About

dadphoto  Dr Stephen Caunce grew up in Newton-le-Willows, Lancashire, where the Liverpool to Manchester Railway crosses the first industrial canal, the Sankey Navigation over the iconic first railway viaduct, known locally as the Nine Arches. From an early age this stimulated a fascination with historic landscapes, community identities and the practical consequences of the Industrial Revolution. He went to university in London to study history at University College in 1969, but PhD research using oral history at Leeds University brought him back to the north. Since then he has lived in various parts of northern England.

Wanting to explore other ways of promoting historical knowledge and research, he started his career at Beamish Museum, followed by several years with Kirklees Museums, based in Huddersfield, West Yorkshire. This is an area with strong links to Pennine Lancashire, and led to a realisation that few academic historians had ever really engaged with the places where modern factory production began. It also confirmed a sense that landscape, museum collections and locally-based fiction could all make a vital contribution to understanding exactly what drove this unique part of the Pennines to unexpected prominence after 1750.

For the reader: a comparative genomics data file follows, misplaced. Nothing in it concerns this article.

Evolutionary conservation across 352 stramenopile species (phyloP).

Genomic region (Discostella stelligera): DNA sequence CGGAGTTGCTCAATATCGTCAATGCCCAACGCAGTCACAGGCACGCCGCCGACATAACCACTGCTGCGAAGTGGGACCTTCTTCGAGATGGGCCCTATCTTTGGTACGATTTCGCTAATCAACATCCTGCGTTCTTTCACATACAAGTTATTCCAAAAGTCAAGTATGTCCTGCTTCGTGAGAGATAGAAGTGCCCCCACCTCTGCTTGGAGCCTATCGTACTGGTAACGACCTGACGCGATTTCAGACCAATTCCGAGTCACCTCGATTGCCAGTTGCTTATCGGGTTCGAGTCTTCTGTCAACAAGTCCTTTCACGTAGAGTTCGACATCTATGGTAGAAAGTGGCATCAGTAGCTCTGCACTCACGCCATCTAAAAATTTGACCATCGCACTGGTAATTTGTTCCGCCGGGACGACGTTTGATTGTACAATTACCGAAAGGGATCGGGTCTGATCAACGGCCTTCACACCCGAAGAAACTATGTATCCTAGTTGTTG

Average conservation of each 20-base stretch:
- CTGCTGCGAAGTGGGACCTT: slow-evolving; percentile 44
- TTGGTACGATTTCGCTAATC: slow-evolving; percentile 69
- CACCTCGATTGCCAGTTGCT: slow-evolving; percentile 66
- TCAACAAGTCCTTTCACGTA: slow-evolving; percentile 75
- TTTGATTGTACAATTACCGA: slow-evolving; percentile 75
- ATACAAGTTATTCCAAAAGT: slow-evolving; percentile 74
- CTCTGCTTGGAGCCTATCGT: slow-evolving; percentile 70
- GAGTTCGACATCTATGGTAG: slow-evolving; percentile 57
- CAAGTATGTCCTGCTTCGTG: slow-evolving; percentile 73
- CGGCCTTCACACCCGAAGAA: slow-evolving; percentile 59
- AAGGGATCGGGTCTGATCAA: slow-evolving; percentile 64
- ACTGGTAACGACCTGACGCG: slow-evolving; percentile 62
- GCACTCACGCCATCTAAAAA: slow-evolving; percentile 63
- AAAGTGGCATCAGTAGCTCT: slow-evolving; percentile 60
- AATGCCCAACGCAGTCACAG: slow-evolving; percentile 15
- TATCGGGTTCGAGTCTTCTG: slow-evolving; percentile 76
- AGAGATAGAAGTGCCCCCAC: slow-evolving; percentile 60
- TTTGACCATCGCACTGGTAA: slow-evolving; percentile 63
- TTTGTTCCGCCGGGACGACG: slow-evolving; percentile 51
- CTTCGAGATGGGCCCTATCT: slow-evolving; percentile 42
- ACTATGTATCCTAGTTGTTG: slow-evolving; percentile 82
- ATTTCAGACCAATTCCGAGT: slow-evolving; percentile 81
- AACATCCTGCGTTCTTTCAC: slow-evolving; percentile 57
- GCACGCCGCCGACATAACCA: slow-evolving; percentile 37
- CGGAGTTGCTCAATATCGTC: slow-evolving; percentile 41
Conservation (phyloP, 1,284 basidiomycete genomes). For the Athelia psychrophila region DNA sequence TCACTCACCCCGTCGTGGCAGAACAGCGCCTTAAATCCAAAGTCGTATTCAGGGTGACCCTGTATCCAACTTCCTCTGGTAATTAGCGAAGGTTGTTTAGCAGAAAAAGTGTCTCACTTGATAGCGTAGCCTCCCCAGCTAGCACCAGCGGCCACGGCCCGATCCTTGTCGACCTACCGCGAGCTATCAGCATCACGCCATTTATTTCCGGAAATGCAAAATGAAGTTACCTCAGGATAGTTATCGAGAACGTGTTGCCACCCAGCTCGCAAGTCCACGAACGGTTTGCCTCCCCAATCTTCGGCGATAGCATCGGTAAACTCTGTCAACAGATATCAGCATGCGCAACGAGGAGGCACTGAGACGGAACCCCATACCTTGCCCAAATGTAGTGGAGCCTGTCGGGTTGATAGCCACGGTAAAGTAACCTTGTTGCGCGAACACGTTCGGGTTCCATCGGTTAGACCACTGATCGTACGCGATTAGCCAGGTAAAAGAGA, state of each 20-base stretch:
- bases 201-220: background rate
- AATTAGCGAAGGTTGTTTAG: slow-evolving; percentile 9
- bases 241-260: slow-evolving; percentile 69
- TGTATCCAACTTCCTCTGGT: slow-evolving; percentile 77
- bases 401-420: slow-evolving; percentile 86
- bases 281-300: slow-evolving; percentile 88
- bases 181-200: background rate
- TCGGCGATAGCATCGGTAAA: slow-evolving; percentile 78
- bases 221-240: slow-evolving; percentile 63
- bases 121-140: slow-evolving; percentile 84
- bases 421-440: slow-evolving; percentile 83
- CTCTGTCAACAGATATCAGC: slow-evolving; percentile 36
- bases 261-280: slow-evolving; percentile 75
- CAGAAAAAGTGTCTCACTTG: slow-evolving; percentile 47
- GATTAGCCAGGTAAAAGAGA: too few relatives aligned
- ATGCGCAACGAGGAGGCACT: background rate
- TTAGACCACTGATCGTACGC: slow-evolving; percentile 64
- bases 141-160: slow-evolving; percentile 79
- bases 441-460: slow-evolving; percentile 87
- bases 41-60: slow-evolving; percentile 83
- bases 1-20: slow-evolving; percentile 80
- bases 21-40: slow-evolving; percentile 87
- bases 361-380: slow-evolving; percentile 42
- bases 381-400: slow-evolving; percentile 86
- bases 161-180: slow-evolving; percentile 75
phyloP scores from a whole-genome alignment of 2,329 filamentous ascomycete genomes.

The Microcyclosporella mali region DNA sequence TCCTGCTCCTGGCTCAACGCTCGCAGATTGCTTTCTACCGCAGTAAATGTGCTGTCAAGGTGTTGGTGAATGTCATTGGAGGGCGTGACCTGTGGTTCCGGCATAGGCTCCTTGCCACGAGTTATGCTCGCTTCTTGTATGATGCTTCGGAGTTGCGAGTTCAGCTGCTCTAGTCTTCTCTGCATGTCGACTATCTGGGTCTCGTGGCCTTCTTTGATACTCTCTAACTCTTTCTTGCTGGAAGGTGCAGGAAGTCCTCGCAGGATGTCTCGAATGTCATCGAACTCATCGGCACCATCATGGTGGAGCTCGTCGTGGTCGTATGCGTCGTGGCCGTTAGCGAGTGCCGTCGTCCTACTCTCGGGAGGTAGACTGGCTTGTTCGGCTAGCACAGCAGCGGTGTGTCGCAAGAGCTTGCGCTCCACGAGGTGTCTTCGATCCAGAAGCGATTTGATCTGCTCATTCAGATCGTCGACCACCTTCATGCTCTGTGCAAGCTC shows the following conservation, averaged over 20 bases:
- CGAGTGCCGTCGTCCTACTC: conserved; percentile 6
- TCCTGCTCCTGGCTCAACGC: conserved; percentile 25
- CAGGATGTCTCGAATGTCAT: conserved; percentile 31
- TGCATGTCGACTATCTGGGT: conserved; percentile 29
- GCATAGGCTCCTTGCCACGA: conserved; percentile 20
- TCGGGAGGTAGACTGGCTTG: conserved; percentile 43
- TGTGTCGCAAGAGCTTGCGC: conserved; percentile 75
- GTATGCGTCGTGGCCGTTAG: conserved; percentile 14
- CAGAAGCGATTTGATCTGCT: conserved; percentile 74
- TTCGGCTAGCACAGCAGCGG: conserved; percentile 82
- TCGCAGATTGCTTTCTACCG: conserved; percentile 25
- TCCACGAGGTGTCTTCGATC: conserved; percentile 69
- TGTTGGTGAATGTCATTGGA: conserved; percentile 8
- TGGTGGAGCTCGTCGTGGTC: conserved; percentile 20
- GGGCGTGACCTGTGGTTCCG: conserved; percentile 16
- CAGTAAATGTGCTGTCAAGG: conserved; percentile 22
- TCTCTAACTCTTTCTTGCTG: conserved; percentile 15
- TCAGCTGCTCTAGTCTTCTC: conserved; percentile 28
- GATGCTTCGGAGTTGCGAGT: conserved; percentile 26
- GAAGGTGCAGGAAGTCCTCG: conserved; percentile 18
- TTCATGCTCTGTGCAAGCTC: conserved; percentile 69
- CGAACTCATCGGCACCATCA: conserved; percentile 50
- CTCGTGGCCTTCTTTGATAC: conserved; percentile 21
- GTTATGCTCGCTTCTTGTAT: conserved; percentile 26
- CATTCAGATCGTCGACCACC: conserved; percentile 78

After a short spell as curator of the Yorkshire Mining Museum, which is now the National Coal Mining Museum, he returned to academia at the University of Leeds, and also taught for the Open University. In 1998 he became a senior lecturer in history at the University of Central Lancashire in Preston, specialising slightly in early modern history, but teaching a very wide range of topics.

He wrote Amongst Farm Horses: The Horselads of East Yorkshire in 1991 which has been republished as a second edition in 2016 and can be bought online by clicking here. There is a page on this site devoted to the book. He also wrote Oral History and the Local Historian (Longman, 1994), which is the next project for republishing. Both books arose from his PhD thesis. He also contributed a section on how to do oral history to the BBC local history website. He has published various articles and essays on aspects of northern history and identity.

In 2004 he initiated a BA degree in History, Museums and Heritage, which catered especially for mature students, several of whom now work in museums. As part of this, a wide range of student Community History Projects were completed for outside bodies, setting up displays, and creating websites and a podcast on mill girls. He has also recently worked with Lancashire Museums Service on its rural history collections, as the role of agriculture and agricultural workers in the northern economy remains a strong interest.

He retired from university teaching in 2014 but continues to write, research and lecture in the subjects which most interest him.

We hope to keep this website updated with current news of talks and new publications